The Pacific Islands Climate Change Cooperative (PICCC) is a self-directed, non-regulatory conservation alliance whose purpose is to assist those who manage native species, island ecosystems and key cultural resources in adapting their management to climate change for the continuing benefit of the people of the Pacific Islands. Their mission is to: "Improve the ability of native island species and ecosystems to accommodate future climate change and related perturbations, and support the long-term protection of key cultural resources by providing useful projections of climate and natural resource change in the Pacific Islands, innovative management options, and a membership that supports coordinated action among institutional and community stakeholders.
The Pacific Southwest (PSW) Research Station represents the research and development branch of the U. S. Forest Service in the states of California and Hawaii and the U. S. affiliated Pacific Islands. Its mission is to develop and communicate science needed to sustain forest ecosystems and their benefits to society. The PSW Research Station plays a leadership role in climate change and greenhouse gas science at national and international levels. Research of PSW scientists focuses on assessing climates, evaluating ecosystem responses, promoting approaches to sequester carbon and reduce greenhouse-gas emissions, and developing adaptation strategies to manage natural resources in the face of changing climates.
The Pacific Islands Regional Climate Assessment (PIRCA) produced this report on climate change impacts, indicators, and adaptive capacity of Hawai‘i and the U.S.-affiliated Pacific Islands, with the support of nearly 100 scientific experts and practitioners. The report was a regional contribution integrated into the Third National Climate Assessment.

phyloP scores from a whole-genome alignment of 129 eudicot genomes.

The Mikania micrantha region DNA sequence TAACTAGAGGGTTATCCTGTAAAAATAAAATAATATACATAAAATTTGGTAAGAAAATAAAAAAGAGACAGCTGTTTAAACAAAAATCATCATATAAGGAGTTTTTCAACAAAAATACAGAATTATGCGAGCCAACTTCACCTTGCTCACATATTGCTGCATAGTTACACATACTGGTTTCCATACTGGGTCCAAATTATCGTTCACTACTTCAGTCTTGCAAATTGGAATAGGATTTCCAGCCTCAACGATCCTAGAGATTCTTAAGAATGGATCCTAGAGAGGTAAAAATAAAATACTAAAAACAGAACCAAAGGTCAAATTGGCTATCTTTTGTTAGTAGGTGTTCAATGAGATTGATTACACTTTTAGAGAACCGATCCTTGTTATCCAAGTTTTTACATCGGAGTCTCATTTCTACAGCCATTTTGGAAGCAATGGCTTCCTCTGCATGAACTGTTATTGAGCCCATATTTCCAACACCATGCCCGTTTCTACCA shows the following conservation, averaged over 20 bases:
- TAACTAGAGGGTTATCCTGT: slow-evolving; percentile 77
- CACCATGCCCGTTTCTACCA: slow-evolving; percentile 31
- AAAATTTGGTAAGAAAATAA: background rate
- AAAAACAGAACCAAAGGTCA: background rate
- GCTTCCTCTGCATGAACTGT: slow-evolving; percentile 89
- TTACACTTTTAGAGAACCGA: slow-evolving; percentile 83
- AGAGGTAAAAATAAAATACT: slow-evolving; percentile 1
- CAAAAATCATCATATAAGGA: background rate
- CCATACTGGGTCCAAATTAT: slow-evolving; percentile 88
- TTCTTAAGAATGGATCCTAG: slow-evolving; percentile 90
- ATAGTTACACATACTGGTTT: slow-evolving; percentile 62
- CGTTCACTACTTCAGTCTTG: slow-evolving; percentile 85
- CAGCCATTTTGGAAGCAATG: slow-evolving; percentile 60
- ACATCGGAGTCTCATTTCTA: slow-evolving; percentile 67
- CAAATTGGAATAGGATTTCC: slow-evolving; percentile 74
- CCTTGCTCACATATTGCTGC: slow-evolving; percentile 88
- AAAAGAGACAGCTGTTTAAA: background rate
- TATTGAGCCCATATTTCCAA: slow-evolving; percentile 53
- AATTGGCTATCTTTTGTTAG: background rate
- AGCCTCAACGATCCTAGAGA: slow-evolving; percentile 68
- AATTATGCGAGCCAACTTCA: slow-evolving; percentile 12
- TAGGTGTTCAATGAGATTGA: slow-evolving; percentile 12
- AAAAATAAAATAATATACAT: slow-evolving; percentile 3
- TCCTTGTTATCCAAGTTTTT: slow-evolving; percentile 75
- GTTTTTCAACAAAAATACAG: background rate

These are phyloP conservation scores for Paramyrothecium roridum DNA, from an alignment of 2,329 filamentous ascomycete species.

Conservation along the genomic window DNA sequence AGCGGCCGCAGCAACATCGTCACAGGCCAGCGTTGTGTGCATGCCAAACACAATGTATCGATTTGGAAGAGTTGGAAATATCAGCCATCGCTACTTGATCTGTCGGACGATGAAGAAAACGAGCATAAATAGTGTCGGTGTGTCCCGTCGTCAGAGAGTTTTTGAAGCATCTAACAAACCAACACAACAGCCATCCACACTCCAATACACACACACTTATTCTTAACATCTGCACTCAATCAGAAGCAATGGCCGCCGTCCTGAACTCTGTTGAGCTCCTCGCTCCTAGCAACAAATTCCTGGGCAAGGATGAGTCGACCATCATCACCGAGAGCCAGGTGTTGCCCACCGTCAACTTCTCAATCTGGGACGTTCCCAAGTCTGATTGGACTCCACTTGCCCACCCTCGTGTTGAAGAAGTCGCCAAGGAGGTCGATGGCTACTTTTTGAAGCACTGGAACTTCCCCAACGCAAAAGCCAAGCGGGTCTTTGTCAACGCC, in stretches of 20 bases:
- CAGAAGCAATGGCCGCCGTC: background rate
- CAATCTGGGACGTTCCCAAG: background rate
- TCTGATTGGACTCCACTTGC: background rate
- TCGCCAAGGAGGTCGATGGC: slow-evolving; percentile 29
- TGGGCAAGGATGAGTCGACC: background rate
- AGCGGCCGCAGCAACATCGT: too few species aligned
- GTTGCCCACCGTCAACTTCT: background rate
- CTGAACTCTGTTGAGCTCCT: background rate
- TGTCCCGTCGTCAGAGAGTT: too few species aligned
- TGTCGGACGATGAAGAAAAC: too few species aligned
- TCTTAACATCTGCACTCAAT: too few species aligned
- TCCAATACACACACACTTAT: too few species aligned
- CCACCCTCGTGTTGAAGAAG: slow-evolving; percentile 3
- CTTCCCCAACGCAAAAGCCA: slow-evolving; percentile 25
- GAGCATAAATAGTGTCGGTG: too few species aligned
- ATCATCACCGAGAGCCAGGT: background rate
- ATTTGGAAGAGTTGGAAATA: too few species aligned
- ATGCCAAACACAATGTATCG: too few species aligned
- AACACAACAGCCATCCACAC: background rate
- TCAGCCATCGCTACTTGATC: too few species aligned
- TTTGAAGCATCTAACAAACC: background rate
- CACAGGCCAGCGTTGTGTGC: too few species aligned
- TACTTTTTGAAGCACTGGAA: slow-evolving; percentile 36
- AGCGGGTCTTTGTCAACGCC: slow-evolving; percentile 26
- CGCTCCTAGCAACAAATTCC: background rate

Resource Category: Assessments
The Western Governors' Association and Western States Water Council convened a series of workshops to engage constituents in evaluating progress in drought preparedness. The workshops brought together end-users of drought information from a variety of sectors, including agriculture, energy, navigation, water supply, cultural resources, and the environment. Attendees included representatives of states, federal agencies, tribes, local governments, non-governmental organizations, and the private sector.
Resource Category: Solutions
The Western Governors Association's Climate Adaptation Work Group's first task was to develop this scoping report in an effort to identify state and regional priorities for planning and adapting to a changing climate. Three specific goals were identified for further discussion: 1) foster coordination on adaptation activities, particularly between state and federal efforts; 2) identify key science needs for Western states; and 3) begin to share smart practices among states. This report focuses on priority actions that could help states adequately plan for and improve resiliency to a changing climate.
Related Organizations: Western Governors' Association (WGA)
Resource Category: Planning